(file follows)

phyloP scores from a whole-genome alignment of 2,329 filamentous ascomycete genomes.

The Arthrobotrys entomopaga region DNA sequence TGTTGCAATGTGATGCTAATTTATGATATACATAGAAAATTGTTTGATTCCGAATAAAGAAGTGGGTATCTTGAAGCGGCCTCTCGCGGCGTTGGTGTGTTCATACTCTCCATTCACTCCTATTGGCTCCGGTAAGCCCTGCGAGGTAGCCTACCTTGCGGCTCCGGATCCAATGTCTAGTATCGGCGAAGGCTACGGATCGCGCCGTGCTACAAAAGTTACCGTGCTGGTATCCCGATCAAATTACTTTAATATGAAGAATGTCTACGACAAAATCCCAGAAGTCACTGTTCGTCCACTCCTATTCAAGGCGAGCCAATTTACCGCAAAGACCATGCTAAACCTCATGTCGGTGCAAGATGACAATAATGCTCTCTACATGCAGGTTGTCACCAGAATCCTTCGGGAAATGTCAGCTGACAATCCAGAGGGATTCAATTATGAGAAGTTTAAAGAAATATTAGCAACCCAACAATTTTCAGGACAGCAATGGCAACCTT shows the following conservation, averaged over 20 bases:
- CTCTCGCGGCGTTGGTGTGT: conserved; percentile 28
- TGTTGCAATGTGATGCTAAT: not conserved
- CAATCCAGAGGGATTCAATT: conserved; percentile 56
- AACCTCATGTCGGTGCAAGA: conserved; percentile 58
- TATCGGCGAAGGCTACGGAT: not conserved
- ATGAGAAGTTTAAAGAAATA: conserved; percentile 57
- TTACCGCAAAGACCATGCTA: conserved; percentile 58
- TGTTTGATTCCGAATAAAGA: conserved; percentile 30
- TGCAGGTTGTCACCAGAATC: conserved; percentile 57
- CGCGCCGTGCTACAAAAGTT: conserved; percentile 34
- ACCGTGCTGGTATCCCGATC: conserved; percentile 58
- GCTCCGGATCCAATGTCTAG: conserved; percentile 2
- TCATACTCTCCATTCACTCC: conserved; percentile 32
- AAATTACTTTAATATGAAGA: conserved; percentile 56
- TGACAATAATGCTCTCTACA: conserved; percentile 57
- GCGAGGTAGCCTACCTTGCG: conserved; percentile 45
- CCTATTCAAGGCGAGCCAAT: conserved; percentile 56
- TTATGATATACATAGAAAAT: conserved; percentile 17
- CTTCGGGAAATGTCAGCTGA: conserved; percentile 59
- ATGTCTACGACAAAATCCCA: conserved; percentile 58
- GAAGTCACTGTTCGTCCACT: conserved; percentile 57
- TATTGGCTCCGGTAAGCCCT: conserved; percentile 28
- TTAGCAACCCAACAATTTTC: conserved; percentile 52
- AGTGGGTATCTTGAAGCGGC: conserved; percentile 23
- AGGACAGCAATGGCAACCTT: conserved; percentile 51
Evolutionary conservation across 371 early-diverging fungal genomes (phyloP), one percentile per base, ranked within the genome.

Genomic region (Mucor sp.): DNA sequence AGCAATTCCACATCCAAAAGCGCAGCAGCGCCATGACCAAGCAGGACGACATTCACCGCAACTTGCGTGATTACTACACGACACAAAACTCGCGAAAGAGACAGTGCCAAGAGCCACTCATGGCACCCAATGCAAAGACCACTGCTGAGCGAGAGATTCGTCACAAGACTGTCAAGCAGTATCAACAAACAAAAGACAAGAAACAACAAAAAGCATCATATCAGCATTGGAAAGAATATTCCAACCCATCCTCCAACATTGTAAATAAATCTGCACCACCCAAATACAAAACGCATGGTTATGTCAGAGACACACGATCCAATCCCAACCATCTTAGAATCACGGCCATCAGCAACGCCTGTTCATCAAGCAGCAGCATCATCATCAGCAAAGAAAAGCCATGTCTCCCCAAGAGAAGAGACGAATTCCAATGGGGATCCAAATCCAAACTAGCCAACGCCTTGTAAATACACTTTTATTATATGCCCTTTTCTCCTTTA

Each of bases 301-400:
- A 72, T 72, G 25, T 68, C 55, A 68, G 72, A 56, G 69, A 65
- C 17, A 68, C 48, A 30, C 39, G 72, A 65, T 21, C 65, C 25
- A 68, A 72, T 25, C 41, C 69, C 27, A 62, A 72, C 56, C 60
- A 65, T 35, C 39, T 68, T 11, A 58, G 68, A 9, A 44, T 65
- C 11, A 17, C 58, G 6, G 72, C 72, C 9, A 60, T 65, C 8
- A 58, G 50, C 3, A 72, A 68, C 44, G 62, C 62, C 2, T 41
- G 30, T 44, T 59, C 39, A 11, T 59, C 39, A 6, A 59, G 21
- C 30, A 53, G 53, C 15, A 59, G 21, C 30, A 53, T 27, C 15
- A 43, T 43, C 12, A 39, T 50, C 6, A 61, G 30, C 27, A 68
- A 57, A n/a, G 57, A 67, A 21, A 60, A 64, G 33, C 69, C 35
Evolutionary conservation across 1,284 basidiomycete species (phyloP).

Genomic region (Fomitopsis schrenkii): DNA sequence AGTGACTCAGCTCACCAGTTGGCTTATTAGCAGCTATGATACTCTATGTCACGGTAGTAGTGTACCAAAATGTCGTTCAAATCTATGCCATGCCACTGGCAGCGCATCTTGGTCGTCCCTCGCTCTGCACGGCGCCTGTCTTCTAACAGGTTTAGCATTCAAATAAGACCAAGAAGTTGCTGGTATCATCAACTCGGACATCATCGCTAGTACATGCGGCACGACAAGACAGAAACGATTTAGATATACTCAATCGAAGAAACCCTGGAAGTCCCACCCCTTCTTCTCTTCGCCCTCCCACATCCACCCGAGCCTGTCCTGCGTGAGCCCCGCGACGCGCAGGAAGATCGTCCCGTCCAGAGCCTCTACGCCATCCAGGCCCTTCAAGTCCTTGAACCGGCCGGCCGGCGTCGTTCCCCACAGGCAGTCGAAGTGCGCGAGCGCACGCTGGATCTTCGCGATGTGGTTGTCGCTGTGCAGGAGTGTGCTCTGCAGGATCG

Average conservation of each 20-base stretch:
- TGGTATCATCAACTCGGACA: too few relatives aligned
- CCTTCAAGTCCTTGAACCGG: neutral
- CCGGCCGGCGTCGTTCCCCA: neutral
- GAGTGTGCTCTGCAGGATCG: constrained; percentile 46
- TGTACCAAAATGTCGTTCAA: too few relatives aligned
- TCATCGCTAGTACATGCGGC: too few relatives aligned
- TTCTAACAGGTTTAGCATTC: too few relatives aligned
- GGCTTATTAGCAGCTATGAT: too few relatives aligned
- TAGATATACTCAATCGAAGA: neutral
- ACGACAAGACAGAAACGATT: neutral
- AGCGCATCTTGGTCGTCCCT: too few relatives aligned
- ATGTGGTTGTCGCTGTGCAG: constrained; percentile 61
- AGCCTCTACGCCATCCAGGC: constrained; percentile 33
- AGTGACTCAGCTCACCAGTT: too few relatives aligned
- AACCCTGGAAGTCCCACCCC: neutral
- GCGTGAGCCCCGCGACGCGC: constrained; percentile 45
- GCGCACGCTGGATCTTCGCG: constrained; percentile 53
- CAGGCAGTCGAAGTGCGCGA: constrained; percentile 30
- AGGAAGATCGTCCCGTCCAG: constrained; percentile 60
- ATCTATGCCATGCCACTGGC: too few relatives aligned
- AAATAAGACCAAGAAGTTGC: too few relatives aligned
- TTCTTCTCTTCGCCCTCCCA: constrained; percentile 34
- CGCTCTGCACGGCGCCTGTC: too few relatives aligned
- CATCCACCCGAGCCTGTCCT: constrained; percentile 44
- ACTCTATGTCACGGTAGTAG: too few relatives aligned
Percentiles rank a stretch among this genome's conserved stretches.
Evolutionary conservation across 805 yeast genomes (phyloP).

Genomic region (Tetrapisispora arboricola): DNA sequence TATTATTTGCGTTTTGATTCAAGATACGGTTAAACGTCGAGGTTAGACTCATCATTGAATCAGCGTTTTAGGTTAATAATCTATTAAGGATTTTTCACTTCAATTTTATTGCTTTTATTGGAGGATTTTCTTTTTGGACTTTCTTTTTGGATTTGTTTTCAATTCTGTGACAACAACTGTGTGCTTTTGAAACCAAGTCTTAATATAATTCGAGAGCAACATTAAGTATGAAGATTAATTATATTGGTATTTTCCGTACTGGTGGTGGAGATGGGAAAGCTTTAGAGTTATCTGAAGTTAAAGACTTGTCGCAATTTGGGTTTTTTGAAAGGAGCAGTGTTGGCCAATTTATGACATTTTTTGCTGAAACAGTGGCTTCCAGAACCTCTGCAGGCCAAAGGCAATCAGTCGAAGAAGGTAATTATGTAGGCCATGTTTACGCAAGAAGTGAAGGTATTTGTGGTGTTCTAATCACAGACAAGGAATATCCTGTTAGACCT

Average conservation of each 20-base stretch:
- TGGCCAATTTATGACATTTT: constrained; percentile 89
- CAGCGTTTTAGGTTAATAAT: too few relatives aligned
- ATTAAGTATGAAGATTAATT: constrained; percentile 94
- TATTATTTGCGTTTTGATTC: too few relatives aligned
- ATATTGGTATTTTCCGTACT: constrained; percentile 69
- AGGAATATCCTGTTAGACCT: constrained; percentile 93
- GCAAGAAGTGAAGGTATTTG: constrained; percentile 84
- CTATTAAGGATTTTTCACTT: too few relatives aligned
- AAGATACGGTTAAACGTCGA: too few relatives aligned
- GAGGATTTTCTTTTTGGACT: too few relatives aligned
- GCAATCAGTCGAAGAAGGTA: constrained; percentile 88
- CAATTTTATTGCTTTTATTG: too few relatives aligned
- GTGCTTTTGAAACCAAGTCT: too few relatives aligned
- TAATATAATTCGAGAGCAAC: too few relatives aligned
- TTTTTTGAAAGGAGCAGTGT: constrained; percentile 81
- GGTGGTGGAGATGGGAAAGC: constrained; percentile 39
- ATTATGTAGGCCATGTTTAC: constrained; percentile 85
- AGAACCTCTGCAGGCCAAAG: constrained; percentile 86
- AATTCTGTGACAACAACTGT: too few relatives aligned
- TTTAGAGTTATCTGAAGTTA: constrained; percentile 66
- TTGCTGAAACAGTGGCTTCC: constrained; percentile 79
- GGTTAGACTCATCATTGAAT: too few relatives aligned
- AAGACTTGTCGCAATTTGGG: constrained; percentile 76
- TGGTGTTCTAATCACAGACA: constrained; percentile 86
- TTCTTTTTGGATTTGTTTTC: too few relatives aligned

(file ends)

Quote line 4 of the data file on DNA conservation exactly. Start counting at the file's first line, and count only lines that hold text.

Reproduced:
- TGTTGCAATGTGATGCTAAT: not conserved